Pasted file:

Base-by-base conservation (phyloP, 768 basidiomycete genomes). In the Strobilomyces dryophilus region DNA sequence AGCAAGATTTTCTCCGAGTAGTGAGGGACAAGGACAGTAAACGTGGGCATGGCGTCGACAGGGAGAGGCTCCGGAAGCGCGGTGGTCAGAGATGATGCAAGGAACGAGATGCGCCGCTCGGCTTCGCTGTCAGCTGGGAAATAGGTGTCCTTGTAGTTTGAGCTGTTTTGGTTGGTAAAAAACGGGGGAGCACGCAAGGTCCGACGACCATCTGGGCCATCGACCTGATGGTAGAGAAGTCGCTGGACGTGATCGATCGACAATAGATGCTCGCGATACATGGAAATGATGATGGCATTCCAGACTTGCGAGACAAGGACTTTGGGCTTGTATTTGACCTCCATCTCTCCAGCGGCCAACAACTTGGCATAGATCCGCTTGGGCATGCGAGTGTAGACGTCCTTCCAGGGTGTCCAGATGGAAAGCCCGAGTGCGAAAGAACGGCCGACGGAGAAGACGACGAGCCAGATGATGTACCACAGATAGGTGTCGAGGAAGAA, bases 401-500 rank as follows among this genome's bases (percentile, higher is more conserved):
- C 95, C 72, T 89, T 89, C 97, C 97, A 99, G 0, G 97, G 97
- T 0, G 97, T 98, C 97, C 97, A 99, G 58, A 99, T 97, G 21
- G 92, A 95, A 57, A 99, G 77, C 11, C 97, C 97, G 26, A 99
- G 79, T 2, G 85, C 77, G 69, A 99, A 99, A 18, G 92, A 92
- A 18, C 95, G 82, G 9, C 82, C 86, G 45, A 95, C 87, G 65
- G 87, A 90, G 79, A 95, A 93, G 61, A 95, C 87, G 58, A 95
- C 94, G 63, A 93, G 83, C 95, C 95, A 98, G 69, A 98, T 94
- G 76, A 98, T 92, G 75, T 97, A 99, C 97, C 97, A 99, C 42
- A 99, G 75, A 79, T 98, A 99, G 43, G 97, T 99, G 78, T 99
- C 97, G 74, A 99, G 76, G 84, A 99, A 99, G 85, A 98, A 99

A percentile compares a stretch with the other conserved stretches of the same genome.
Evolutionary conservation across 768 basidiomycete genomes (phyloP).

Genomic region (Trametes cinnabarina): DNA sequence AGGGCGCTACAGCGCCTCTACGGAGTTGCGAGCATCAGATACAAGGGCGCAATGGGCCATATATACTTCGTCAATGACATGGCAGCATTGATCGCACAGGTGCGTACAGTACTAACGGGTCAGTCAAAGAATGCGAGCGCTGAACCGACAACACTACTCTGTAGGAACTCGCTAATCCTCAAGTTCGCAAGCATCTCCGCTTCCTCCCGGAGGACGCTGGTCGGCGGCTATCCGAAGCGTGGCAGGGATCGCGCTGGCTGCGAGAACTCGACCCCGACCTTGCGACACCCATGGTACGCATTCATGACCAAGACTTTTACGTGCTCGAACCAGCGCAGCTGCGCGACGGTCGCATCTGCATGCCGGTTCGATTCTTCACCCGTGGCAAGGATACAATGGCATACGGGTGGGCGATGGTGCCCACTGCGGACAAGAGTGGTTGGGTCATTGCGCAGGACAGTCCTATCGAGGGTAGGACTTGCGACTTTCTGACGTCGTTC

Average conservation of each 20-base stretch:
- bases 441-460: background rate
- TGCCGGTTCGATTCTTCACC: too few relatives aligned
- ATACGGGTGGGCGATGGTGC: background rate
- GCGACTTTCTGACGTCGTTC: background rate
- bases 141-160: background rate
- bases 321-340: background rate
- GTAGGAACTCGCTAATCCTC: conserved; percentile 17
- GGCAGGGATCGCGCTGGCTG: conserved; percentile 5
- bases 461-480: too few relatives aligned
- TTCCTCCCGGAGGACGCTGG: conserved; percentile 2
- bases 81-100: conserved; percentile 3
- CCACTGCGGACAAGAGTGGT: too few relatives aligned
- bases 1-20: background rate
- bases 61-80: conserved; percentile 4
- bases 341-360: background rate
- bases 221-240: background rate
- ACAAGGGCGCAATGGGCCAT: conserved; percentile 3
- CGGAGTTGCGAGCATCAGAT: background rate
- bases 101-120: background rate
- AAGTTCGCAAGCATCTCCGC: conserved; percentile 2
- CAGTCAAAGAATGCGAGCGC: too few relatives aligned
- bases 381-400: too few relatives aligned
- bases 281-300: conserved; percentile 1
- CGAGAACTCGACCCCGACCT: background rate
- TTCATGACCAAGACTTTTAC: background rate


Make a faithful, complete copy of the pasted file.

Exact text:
Base-by-base conservation (phyloP, 768 basidiomycete genomes). In the Strobilomyces dryophilus region DNA sequence AGCAAGATTTTCTCCGAGTAGTGAGGGACAAGGACAGTAAACGTGGGCATGGCGTCGACAGGGAGAGGCTCCGGAAGCGCGGTGGTCAGAGATGATGCAAGGAACGAGATGCGCCGCTCGGCTTCGCTGTCAGCTGGGAAATAGGTGTCCTTGTAGTTTGAGCTGTTTTGGTTGGTAAAAAACGGGGGAGCACGCAAGGTCCGACGACCATCTGGGCCATCGACCTGATGGTAGAGAAGTCGCTGGACGTGATCGATCGACAATAGATGCTCGCGATACATGGAAATGATGATGGCATTCCAGACTTGCGAGACAAGGACTTTGGGCTTGTATTTGACCTCCATCTCTCCAGCGGCCAACAACTTGGCATAGATCCGCTTGGGCATGCGAGTGTAGACGTCCTTCCAGGGTGTCCAGATGGAAAGCCCGAGTGCGAAAGAACGGCCGACGGAGAAGACGACGAGCCAGATGATGTACCACAGATAGGTGTCGAGGAAGAA, bases 401-500 rank as follows among this genome's bases (percentile, higher is more conserved):
- C 95, C 72, T 89, T 89, C 97, C 97, A 99, G 0, G 97, G 97
- T 0, G 97, T 98, C 97, C 97, A 99, G 58, A 99, T 97, G 21
- G 92, A 95, A 57, A 99, G 77, C 11, C 97, C 97, G 26, A 99
- G 79, T 2, G 85, C 77, G 69, A 99, A 99, A 18, G 92, A 92
- A 18, C 95, G 82, G 9, C 82, C 86, G 45, A 95, C 87, G 65
- G 87, A 90, G 79, A 95, A 93, G 61, A 95, C 87, G 58, A 95
- C 94, G 63, A 93, G 83, C 95, C 95, A 98, G 69, A 98, T 94
- G 76, A 98, T 92, G 75, T 97, A 99, C 97, C 97, A 99, C 42
- A 99, G 75, A 79, T 98, A 99, G 43, G 97, T 99, G 78, T 99
- C 97, G 74, A 99, G 76, G 84, A 99, A 99, G 85, A 98, A 99

A percentile compares a stretch with the other conserved stretches of the same genome.
Evolutionary conservation across 768 basidiomycete genomes (phyloP).

Genomic region (Trametes cinnabarina): DNA sequence AGGGCGCTACAGCGCCTCTACGGAGTTGCGAGCATCAGATACAAGGGCGCAATGGGCCATATATACTTCGTCAATGACATGGCAGCATTGATCGCACAGGTGCGTACAGTACTAACGGGTCAGTCAAAGAATGCGAGCGCTGAACCGACAACACTACTCTGTAGGAACTCGCTAATCCTCAAGTTCGCAAGCATCTCCGCTTCCTCCCGGAGGACGCTGGTCGGCGGCTATCCGAAGCGTGGCAGGGATCGCGCTGGCTGCGAGAACTCGACCCCGACCTTGCGACACCCATGGTACGCATTCATGACCAAGACTTTTACGTGCTCGAACCAGCGCAGCTGCGCGACGGTCGCATCTGCATGCCGGTTCGATTCTTCACCCGTGGCAAGGATACAATGGCATACGGGTGGGCGATGGTGCCCACTGCGGACAAGAGTGGTTGGGTCATTGCGCAGGACAGTCCTATCGAGGGTAGGACTTGCGACTTTCTGACGTCGTTC

Average conservation of each 20-base stretch:
- bases 441-460: background rate
- TGCCGGTTCGATTCTTCACC: too few relatives aligned
- ATACGGGTGGGCGATGGTGC: background rate
- GCGACTTTCTGACGTCGTTC: background rate
- bases 141-160: background rate
- bases 321-340: background rate
- GTAGGAACTCGCTAATCCTC: conserved; percentile 17
- GGCAGGGATCGCGCTGGCTG: conserved; percentile 5
- bases 461-480: too few relatives aligned
- TTCCTCCCGGAGGACGCTGG: conserved; percentile 2
- bases 81-100: conserved; percentile 3
- CCACTGCGGACAAGAGTGGT: too few relatives aligned
- bases 1-20: background rate
- bases 61-80: conserved; percentile 4
- bases 341-360: background rate
- bases 221-240: background rate
- ACAAGGGCGCAATGGGCCAT: conserved; percentile 3
- CGGAGTTGCGAGCATCAGAT: background rate
- bases 101-120: background rate
- AAGTTCGCAAGCATCTCCGC: conserved; percentile 2
- CAGTCAAAGAATGCGAGCGC: too few relatives aligned
- bases 381-400: too few relatives aligned
- bases 281-300: conserved; percentile 1
- CGAGAACTCGACCCCGACCT: background rate
- TTCATGACCAAGACTTTTAC: background rate